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The Other Side of the Mountain - A 'get away' can be appreciated from The Bean Trees by Barbara Kingsolver in which the main character experiences a change, a change in her way of thinking.

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Introduction

The Other Side of the Mountain A 'get away' can be appreciated from The Bean Trees by Barbara Kingsolver in which the main character experiences a change, a change in her way of thinking. The passage serves to present a theme about the upcoming events in the book. It does so by describing the changes that the author lives through, her reactions to it, and even unexpected surprises encountered during her 'rebirth' stage that gives the reader hints or clues leading to the upcoming. The reader is able to apperceive the protagonist's mind because of the author's simple fashion of writing, and its relatively easy comprehensibility. At the beginning, she adopts a new name as she adopts a new perspective on the world, broadening out from her rural Kentucky background to a larger view of life. She realizes a name's importance by reflecting that we receive it, and we do not choose it (line 6-7), but admits she had influence in choosing her new name. ...read more.

Middle

I wonder what her mom called her... In addition to her relationship with her mom, we can infer that the name giving exists from an admiration towards her, an admiration to her adult thinking in contrast to her na�vet�, previously explained. All this thinking about her mom 'refuels' her, for an unknown upcoming event (foreshadowing). She presents the Cherokee land as being godless. "The Cherokees believed God was in the trees"(line56), and then she explains the landscape: "From what I could see, there was not one tree in the entire state of Oklahoma" (line 59). This statement shows the character's beliefs toward religion, or perhaps homeland. An interpretation could be made from the fact that she perceives her own family's past as being archaic, something that does not influence her and her new persona. "From what I could see..." (line 59) cues us that she has a limited perspective and "could never see too far" (line 32). ...read more.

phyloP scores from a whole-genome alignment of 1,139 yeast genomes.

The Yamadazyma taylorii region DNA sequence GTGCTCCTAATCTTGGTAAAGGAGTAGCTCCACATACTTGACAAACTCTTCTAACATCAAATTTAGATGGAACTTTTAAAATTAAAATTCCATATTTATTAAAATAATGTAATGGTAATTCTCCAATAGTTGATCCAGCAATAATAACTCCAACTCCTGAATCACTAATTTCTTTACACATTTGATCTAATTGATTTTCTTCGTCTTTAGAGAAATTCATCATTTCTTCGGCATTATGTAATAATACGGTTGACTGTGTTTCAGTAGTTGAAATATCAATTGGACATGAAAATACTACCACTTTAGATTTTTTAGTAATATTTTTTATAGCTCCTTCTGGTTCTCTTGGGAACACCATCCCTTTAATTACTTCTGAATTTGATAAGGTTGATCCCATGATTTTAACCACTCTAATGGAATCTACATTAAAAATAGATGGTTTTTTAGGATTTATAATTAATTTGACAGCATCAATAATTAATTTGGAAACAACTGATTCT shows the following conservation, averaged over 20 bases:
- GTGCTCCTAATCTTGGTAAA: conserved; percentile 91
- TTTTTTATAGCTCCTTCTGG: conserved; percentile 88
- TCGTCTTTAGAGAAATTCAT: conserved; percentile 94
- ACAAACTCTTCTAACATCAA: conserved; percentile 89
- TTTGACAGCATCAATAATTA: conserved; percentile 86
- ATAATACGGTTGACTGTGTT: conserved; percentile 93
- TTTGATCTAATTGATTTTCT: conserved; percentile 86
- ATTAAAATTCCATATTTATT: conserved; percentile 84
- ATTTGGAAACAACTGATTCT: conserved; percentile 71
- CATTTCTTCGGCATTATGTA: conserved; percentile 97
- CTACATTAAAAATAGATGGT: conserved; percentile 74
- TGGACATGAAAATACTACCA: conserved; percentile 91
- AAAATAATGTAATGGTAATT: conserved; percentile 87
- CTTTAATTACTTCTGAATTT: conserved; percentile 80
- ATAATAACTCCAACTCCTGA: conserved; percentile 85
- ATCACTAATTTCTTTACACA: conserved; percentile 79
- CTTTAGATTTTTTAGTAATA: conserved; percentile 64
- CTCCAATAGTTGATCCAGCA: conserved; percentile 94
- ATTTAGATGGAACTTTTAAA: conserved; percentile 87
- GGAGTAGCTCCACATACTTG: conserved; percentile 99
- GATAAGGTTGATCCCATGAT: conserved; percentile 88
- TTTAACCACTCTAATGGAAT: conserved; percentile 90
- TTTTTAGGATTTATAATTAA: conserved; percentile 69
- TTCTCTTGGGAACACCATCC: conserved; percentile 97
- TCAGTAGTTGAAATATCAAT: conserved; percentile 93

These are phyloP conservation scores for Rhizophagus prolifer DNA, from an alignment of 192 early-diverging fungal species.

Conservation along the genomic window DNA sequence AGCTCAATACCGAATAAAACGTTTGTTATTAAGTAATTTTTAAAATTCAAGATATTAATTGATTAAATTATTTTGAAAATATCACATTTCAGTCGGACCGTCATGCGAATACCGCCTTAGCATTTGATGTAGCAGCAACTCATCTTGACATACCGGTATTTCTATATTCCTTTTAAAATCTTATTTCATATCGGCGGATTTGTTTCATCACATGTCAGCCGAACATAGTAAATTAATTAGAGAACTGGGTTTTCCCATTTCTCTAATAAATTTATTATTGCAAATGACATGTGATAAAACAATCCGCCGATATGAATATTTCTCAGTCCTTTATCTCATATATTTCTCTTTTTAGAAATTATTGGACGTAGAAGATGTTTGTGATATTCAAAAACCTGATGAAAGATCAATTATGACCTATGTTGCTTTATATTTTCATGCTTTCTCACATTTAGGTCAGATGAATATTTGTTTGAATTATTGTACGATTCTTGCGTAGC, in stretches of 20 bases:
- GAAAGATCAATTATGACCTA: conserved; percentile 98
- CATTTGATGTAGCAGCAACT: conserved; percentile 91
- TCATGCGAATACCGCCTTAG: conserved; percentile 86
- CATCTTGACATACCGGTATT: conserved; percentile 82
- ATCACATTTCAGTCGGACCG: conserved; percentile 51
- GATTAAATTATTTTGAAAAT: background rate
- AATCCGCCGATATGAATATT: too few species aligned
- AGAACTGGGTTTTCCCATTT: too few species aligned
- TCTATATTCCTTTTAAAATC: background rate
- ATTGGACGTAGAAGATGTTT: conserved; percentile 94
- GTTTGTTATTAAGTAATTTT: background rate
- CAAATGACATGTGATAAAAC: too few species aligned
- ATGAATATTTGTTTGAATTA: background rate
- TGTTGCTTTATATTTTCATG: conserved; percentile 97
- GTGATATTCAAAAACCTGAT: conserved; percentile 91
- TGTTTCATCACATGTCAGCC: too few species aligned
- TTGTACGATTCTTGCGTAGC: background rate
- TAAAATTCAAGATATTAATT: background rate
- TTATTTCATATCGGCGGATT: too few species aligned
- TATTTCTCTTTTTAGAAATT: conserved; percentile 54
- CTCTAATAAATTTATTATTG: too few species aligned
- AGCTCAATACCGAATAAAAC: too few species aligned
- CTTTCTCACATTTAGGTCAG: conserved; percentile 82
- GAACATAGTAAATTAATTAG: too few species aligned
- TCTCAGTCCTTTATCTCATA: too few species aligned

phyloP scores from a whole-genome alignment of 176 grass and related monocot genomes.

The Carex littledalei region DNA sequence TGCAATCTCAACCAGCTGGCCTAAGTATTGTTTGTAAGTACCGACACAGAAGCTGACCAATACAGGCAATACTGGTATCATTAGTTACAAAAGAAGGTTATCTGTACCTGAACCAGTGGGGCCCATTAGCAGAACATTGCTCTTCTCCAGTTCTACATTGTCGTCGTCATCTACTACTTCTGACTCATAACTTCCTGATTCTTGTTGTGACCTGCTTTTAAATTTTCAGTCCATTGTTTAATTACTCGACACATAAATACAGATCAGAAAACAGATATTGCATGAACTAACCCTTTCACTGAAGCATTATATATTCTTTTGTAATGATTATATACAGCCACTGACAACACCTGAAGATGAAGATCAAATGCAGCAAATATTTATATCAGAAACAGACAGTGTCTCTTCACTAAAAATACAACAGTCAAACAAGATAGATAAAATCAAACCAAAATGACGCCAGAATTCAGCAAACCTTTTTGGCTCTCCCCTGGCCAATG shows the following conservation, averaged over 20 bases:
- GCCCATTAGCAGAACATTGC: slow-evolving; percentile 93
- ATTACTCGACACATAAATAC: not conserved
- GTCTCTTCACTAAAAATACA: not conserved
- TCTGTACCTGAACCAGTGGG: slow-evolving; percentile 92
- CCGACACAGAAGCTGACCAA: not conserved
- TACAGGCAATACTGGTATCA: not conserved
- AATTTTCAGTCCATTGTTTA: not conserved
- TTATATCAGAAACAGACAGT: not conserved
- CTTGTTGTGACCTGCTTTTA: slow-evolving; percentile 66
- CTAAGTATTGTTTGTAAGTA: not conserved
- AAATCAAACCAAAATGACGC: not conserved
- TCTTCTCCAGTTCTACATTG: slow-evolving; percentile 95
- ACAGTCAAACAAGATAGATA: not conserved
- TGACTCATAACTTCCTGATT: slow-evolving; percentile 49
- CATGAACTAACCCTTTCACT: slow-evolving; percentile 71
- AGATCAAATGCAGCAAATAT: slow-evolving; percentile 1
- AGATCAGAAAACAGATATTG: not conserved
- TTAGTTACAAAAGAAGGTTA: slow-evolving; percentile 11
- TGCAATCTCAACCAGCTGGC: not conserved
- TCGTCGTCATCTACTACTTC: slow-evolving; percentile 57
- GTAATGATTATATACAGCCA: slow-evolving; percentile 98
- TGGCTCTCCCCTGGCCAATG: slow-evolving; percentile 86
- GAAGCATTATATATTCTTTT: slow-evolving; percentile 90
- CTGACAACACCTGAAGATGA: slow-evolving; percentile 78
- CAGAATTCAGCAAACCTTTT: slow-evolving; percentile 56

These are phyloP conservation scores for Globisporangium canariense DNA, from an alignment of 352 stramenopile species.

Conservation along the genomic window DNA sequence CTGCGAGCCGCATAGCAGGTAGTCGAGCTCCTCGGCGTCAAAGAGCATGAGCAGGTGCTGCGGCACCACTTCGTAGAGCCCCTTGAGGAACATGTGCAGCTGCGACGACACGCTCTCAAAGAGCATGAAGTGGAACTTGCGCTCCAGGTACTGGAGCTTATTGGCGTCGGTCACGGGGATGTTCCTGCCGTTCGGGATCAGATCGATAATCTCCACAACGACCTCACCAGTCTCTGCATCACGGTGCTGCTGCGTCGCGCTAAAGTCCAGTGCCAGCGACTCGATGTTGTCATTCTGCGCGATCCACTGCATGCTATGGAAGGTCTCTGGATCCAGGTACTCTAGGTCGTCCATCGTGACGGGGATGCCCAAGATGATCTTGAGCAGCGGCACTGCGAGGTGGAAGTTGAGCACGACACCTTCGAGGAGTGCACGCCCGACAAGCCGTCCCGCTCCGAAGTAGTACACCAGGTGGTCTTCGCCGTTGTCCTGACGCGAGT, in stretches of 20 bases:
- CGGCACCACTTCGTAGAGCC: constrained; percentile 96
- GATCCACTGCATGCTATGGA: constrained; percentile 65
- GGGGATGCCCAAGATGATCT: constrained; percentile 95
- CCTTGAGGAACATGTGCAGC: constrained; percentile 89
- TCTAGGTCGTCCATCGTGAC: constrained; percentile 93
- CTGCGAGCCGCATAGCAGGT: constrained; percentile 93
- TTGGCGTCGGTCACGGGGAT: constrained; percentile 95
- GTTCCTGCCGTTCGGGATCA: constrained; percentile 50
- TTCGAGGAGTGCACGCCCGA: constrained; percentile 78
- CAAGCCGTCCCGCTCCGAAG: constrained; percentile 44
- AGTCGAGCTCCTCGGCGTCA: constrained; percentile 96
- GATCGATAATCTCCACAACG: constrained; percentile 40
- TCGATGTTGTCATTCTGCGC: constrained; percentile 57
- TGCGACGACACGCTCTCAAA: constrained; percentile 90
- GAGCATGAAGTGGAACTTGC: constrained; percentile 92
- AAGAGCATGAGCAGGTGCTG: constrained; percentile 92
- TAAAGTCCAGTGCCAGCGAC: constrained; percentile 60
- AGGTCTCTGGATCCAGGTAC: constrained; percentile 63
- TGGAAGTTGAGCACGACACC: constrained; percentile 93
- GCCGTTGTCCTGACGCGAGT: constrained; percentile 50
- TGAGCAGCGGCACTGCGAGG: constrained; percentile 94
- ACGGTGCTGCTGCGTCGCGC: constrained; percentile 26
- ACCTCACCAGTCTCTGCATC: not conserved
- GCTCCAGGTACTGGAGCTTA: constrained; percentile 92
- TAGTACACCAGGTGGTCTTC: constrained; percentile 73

Conclusion

In addition, on line 25-26, she uses metonym and metaphor to establish the relationship between the car and the supposed-wheels 'running'. Used in line 31, is antithesis that serves to emphasize Oklahoma's flatness. Along with those mentioned, she also makes use of diction (Southern slangy). Nevertheless, perhaps one of the most prominent literary resources used is irony. The author used irony at the end, when she abruptly stated that there was no God in Oklahoma, when the reader was expecting all, but the opposite, based on the context. The inevitable advancing course of time that turns people from children to adults, and from adults to elders, is an undying theme. In this text, the character decides to run away and attempts to make a 'rebirth'. One cannot deny that everyone, at one time, desires to 'get away' and wishes to 'go past those mountains' even if it means changing our name. Word Count: 997 1 ...read more.

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